If you have not done so already, convey to your husband the way you viewed drinking alcohol when you were growing up and what it means to you when he drinks and returns home slightly drunk. Let him hear your concerns about how your children will develop their attitudes and values based on his behavior; share with your husband that you value him as being a positive role model for your children. It is also important to ask your husband to tell you more about how important the kiddush is to him and what he enjoys about it.

Even though you might assume that your husband has thought about all of this and that he is nonetheless committed to going to the kiddush club because it means so much to him, he may surprise you. First of all, he may not have thought about all of the ramifications of his actions and the effect that they are having on you and your children. Furthermore, hearing you explain your perspective and gaining a deep awareness of what his behavior means to you might give your husband new sensitivities that he did not have before.

As you approach your conversation, it may seem like your goal is that your husband must choose between continuing his custom of going to the kiddush club and coming home slightly drunk or skipping his kiddush altogether. Yet you do not have to take an “all or nothing” approach to this problem. Let’s examine different parts of the issue and see how you can work together with your husband to find common ground where you both could have more of your needs met.

Ask yourself, “What are the aspects of the situation that are bothering me and how could they be addressed? Then present your concerns to your husband as different parts so that you can work together to design a creative solution to each part of the problem.

For example, one of the first issues you mentioned is that it is difficult for your family to wait for an undefined period until your husband returns home after shul. Describe to him what it is like for you and your children as you wait for him not knowing when he will return. Ask your husband what he can do to make it easier for your family. He might agree to stay for a specific time frame so that you can expect him to be home by a certain time. This would enable you to plan ahead. If you could plan when your husband was coming home, you might decide to create your own kiddush at home for your children, so that they would enjoy some treats and not be hungry. You could also coordinate an activity for them such as family games, a walk, or trip to a park. These are examples of how you could work with your husband to make sure that everyone’s needs would be met.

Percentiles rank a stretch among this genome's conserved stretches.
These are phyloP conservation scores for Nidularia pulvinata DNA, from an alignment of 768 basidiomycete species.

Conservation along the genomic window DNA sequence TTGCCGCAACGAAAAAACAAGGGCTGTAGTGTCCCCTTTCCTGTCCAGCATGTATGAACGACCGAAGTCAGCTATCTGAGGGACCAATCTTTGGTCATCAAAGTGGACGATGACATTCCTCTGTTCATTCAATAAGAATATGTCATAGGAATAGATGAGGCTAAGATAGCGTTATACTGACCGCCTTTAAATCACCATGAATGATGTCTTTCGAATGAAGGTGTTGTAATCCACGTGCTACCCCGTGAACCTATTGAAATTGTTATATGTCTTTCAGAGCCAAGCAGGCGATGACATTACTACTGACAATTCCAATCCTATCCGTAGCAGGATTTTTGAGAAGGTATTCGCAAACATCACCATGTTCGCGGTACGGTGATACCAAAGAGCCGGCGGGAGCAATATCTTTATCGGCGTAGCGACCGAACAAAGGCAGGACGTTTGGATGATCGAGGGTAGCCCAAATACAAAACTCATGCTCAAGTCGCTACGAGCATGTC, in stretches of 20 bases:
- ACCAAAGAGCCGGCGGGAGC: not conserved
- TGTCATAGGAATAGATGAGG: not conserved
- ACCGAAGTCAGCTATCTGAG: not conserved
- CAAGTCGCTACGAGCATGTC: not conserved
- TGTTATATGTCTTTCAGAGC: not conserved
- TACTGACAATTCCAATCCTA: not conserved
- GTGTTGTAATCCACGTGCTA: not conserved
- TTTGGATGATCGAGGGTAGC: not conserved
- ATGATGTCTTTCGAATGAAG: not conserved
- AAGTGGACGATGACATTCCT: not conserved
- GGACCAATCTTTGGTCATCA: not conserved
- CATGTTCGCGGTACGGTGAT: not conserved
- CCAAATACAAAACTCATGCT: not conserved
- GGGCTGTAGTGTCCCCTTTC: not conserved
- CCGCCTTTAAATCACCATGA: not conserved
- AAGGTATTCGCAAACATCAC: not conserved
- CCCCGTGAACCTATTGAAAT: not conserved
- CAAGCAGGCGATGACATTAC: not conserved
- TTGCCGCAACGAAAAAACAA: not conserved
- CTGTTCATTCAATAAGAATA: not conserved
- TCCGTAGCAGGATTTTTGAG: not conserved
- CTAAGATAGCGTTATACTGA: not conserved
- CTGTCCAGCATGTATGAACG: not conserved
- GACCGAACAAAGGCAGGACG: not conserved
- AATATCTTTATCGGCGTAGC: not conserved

Keep an open mind as you turn to each aspect of your situation and explore creative ways to meet everyone’s interests as much as possible. It may take time to try out different solutions and tweak your approach. Hopefully by discussing your perspective with your husband and working on this challenge together, you will not only discover creative solutions that will make everyone happier, you will also strengthen your relationship and your respect for one another.

Wishing you much success,

Chani

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Dr. Chani Maybruch is a social psychologist who has specialized in helping people build and enhance their relationships for over two decades. If you would like to improve your relationship with yourself, your loved ones, or others in your life, reach out to her at chanimaybruch.com.